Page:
-Spend time with friends/family weekly, especially one some evenings.
-Partake in all the holiday traditions and activities you enjoy, whether it is by yourself or with a friend.
-When you do settle down for that holiday movie, place your computer somewhere far away from you. Commit to watching the whole movie without checking your social media. (If you can ditch social media more than that, awesome, but I’m going to take baby steps.)
-When you are not listening to holiday music, put on some Lizzo!
“Blessed is the season which engages the whole world in a conspiracy of love.” – Hamilton Wright Mabie
*Due to Hallmark’s ad pull, I’ve made the switch to Ion, Lifetime, Netflix Christmas movies, Elf, and traditional Christmas movies.
At the end of 2nd grade, I dressed up in a white dress, looking like a slightly pudgy doll. This was all so I could walk down the aisles of my Catholic church with my classmates, in front of a scary number adults, so I could receive the Eucharist, the body of Christ. (Insert quotations where you see fit). This sacrament is of course after Confession, where I told my 8-year old sins to a guy dressed in black and asked for forgiveness (I’ll skip the part where I was born with “original sin” for Eve eating an apple as that is not what this blog is about) so I wouldn’t go to Hell…
Just like in school, the boys got to wear pants, whereas in the classroom I had to wear a pleated and itchy dress with shorts underneath so the boys wouldn’t couldn’t get a glimpse of my undies going up the stairs…
Needless to say, this didn’t encourage me to wear skirts or dresses any more than I had to, and after 2nd grade, I ditched them as best I could save for the school uniform I was forced to wear.
Actually, in 7th grade I went the ultimate dork route and traded in my skirt and knee-high nylon socks for a pair of khaki, ill-fitting pants that hid my then skinny legs and bony hips.
By that time, I was already disillusioned by the feminine ideal. I did’t want hips or boobs because I wanted to stay fast for sports. I didn’t want to get married only so I could have babies, which my religion teacher said was requirement of the sacrament. I didn’t want to wear a skirt and give consent to the norm of being female, where it seemed that women were always second to men. (I was one of the kids questioning why a woman couldn’t be a priest in the Catholic church.) No man was going to lead my life, albeit a priest or a husband.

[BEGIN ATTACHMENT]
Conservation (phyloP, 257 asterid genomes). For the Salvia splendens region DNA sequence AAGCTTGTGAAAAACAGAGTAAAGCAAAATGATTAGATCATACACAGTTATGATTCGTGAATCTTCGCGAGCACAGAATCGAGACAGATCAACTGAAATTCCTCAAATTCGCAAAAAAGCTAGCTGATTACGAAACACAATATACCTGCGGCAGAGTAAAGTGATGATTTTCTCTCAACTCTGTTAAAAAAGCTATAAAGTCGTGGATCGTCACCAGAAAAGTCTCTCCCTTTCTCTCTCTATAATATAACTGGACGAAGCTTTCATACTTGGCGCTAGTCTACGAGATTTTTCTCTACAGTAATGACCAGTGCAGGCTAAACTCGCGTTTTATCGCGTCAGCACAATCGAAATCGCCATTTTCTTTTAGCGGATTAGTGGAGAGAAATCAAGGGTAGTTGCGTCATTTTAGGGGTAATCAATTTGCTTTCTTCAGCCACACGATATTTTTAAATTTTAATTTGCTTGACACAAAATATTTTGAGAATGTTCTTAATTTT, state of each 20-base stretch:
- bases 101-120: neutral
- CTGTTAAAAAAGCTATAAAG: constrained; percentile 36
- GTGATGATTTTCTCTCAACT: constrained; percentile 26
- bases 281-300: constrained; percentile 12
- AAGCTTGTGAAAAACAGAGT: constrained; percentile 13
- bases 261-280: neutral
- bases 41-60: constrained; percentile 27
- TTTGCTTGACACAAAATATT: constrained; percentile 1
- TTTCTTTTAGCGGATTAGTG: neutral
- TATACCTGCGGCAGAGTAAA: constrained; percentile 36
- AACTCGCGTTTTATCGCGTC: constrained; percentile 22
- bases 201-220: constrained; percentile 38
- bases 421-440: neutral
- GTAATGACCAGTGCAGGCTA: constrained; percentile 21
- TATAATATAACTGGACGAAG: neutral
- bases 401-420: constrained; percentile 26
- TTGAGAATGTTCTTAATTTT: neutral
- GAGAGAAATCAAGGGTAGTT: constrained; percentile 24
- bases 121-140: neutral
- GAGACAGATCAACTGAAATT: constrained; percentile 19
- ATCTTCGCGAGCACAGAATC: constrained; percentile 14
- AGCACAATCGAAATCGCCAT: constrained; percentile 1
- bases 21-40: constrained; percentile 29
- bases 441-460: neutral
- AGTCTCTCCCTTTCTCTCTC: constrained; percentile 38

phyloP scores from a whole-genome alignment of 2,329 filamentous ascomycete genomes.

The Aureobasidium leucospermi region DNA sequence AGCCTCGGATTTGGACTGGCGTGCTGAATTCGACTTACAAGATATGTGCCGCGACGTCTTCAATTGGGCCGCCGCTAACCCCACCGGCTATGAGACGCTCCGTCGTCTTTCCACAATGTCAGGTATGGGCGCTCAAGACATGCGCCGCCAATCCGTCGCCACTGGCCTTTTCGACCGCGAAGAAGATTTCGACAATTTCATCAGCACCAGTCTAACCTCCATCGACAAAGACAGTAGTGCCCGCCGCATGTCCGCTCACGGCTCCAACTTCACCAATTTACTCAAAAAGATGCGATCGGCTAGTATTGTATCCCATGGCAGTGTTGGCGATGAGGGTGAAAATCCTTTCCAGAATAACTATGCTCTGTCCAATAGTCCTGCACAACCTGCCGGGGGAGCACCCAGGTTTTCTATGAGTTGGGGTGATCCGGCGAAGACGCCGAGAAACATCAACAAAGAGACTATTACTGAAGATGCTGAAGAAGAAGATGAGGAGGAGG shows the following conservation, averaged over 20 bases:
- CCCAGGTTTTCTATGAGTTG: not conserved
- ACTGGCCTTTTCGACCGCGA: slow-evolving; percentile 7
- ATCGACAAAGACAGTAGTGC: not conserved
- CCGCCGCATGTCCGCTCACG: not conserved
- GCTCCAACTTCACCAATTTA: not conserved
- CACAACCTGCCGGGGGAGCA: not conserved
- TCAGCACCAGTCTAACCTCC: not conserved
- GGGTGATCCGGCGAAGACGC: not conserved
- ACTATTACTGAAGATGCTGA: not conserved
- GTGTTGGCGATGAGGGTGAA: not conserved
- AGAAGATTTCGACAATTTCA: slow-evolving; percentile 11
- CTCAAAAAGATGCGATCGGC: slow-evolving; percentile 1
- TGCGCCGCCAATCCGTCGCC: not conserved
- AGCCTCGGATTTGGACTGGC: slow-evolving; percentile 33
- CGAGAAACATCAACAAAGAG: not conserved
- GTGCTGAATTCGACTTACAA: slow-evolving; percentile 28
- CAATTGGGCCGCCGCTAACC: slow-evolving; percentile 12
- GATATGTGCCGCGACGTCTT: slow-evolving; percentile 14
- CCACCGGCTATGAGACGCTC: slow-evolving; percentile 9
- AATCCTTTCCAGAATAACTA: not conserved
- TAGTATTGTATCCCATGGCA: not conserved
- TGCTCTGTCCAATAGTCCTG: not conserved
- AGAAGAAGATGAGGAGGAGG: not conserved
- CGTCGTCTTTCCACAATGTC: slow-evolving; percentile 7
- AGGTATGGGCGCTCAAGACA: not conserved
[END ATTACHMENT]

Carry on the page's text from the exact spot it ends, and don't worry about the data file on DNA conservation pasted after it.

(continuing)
And I wasn’t going to be forced into a skirt. I saw those pictures of women playing basketball in shin length skirts. It not only looked uncomfortable but completely unpractical. Eventually those women would fight to wear shorts. In the office, women would fight to wear pants (the Netflix series “New of the Week”, while an overly-dramatic yet insightful series, featured a scene where the attractive lead wore pants to work on her birthday and was told to go back to a dress the next day). Pants proved we were equal.
In my mind, skirts were “anti-feminist”.
That’s not to say I never wore a skirt again. I had a few dresses for school formals (I went to two, including prom) and my cousin’s wedding, all which I now remember as being hideous dresses. As soon as I could, I quickly went back to my below-the-knee basketball shorts.
I eventually bought a pencil skirt at the end of college for a charity event and my first office job (while it was with the United Way, I was happy it was a temporary position!)
Then in Tanzania, women had to wear skirts or at least pants that went past their knees. I did my best to fit in. My then boyfriend bought me a beautiful but too-fancy wrap skirt to wear there, but I also had an old skirt lying around, plus had 2 colorful skirts made by local women in the village, one to wear my to volunteer job and another short skirt to wear back home (which the seamstresses must have thought of as scandalous!).